The compassion we offer to the less fortunate and the less gifted must continue. However, no allowances should be made to accommodate mediocrity and laziness; hence everyone should take bold steps on building up workforce engagement and productivity.
Indeed, upskilling is the key to economic growth in 21st century: employers are leading the drive to ensure they secure and develop the talent they need to meet and exceed their stretching corporate ambitions.
But how can managers identify those people best suited for leadership training?
By looking for people who demonstrate initiative, who volunteer for projects and make suggestions about what they are doing and do whatever it takes to get the job done--without being asked and without knowing they'll be paid for it.
What will be the best way to address all of the ills of skills development? If countries such as Scotland and Canada have ministries which drive skills development, why can’t we? Scotland has a Minister for Skills and Lifelong Learning while Canada has a Minister of Skills Development and Labour. Many other countries have dedicated skills ministries.
The duty of the ministry would be to centralise and nationalise entrepreneurship training and development schemes for the previously disadvantaged through public-private partnership for setting up new industrial training institutes to improve the skill levels of historically oppressed communities.
Such a ministry would ensure that all employers, government or private must introduce development programmes for skills to create an atmosphere which strives for excellence at an international level.
This is not just about being competitive, but about the survival of companies and a country in the global economy and the continued prosperity of our nation.
I know there are a lot of skills development initiatives such as the Skills Summits, Human Resource Development Council, Human Resource Development Strategy, the Post-School Education and Training, The National Plan Vision 2030, the 23 Skills Education Training Authorities (Setas). The Skills Development Act legislates that companies paying levies must appoint a skills development facilitator to liaise with the Seta with which it is registered.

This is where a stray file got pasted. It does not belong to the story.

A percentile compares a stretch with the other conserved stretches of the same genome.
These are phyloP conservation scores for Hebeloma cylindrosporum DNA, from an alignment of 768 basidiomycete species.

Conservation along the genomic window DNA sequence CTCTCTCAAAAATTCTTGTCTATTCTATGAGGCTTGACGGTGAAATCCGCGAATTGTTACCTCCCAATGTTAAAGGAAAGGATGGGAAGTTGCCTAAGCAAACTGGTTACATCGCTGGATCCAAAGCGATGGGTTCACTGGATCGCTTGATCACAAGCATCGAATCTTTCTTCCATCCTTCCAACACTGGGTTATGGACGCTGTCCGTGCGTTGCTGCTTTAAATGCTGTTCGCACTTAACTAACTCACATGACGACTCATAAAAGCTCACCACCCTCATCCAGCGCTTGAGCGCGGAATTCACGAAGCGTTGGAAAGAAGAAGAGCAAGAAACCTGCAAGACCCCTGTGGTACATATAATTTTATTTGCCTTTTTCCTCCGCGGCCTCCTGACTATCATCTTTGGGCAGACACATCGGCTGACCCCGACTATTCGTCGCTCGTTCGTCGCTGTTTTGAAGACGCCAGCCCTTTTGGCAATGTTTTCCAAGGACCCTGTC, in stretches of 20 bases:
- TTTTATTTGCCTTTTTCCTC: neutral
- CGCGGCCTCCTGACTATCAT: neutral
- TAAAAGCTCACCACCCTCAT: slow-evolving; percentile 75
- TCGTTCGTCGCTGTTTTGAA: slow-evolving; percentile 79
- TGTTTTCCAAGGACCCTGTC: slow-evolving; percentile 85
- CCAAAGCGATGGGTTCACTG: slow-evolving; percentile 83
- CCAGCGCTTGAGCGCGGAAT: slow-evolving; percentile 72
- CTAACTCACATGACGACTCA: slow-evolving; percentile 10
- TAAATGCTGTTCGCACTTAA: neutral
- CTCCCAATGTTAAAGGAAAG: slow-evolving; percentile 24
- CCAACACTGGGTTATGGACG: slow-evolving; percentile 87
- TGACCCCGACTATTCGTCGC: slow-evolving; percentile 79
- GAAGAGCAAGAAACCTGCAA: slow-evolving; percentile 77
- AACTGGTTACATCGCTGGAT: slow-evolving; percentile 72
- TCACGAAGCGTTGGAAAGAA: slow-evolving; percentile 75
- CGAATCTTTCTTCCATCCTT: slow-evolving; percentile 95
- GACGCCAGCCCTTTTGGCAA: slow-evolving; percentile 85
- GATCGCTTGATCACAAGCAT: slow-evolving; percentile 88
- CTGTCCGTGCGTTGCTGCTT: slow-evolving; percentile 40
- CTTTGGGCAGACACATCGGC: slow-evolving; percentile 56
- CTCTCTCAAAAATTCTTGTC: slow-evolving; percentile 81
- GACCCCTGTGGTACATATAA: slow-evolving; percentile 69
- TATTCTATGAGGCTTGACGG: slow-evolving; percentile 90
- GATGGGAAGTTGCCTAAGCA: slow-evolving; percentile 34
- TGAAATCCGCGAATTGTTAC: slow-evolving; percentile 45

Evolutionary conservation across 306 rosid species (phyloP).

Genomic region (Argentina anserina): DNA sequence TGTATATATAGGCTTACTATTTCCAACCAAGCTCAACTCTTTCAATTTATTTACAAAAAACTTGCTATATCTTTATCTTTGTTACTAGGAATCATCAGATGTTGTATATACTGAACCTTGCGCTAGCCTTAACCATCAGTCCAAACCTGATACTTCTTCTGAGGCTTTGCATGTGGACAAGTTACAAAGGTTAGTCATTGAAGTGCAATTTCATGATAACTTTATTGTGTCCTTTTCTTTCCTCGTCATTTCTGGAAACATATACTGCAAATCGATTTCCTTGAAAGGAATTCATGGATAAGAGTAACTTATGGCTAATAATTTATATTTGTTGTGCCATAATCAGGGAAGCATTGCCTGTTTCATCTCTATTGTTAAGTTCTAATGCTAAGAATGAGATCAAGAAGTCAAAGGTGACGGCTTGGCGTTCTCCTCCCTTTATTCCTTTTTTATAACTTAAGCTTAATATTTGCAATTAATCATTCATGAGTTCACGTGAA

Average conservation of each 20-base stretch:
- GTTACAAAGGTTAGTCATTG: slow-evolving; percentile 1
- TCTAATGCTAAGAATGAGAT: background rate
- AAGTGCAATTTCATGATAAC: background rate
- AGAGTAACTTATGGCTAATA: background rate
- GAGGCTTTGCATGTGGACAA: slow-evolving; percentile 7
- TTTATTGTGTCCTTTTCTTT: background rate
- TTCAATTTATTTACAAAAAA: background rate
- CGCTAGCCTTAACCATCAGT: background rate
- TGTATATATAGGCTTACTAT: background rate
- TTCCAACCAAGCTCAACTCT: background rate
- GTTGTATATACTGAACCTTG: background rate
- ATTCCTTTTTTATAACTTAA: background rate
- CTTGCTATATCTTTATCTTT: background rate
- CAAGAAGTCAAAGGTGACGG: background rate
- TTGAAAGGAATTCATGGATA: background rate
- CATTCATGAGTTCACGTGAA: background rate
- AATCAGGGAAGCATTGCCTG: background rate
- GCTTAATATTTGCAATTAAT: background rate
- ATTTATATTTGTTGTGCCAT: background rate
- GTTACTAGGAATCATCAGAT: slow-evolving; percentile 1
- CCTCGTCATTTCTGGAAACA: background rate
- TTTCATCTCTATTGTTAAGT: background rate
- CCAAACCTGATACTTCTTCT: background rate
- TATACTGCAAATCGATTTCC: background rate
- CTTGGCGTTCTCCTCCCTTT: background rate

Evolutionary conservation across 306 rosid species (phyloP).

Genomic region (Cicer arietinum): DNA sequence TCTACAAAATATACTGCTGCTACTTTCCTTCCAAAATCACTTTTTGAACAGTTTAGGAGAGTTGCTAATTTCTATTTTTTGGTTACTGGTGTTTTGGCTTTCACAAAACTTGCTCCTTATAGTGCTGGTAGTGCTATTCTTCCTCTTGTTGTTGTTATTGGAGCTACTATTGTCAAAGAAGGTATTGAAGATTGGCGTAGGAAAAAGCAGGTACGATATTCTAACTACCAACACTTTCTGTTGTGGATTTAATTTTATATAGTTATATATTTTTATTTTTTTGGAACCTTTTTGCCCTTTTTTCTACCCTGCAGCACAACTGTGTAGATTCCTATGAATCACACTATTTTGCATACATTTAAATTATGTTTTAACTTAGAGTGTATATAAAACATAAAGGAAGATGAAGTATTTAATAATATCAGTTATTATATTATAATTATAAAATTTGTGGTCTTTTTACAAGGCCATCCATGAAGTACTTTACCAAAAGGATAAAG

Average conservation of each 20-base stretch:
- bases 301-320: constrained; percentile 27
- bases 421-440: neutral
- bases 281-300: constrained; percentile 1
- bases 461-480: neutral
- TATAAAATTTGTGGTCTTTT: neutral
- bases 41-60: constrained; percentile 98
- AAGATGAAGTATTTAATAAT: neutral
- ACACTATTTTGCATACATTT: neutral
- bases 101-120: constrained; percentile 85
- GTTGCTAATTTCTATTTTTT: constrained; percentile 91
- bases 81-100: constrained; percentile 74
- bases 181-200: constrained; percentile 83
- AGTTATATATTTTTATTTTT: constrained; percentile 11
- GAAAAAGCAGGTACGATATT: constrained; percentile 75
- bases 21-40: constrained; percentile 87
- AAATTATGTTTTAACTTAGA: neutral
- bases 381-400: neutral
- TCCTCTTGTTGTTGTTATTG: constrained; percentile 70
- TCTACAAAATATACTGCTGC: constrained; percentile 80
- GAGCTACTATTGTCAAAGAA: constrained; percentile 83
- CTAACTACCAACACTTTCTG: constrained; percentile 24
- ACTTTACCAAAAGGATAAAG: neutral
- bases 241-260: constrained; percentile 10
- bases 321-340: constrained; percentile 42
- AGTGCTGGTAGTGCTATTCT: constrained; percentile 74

The problem is all of these initiatives, bodies and organisations are not centrally coordinated. Some work in silos. There is no day to day coordination.
That is why skills development experts say skills training in our country has floundered, resulting in a skills shortage, while at the same time there are millions of unemployed people, most of whom are unskilled.
The experts point to many reasons for the failure of skills development strategies, including that they are based on poor research and that means inappropriate training programmes are implemented, and that skills strategies do not focus on growth industries.
What is needed is a holistic approach by one government ministry to create one solid framework whereby knowledge and skills are developed; where society puts a premium on ideas and the country values companies which spend time and money developing the skills of previously disadvantaged workers.
We all know that the development of manpower capabilities requires an environment that is conducive to intellectual growth and stimulation. Such an environment would encourage and promote the rational pursuit of knowledge, reward healthy competition and be pragmatic in its approach.
We need initiatives for building a competitive and world-class knowledge South Africa, with a first world mindset.
How else can we garner the best and the brightest to serve the country if we are not resolute about developing and nurturing those who have been denied opportunities for decades if not centuries?
I am not asserting that existing affirmative action programmes should be abandoned. I believe the best way is to create one centralised plan, a government ministry to nurture the country’s competitive streak and restore the self-belief and inspire and encourage South Africa’s workforce to earn their stripes.
Liza van Wyk is CEO of AstroTech Training who offer leadership development training. Visit www.astrotech.co.za or call 0861 AstroTech
FOR FURTHER INFORMATION CONTACT:
LIZA VAN WYK, CEO ASTROTECH, Johannesburg
landline: 011 582 3200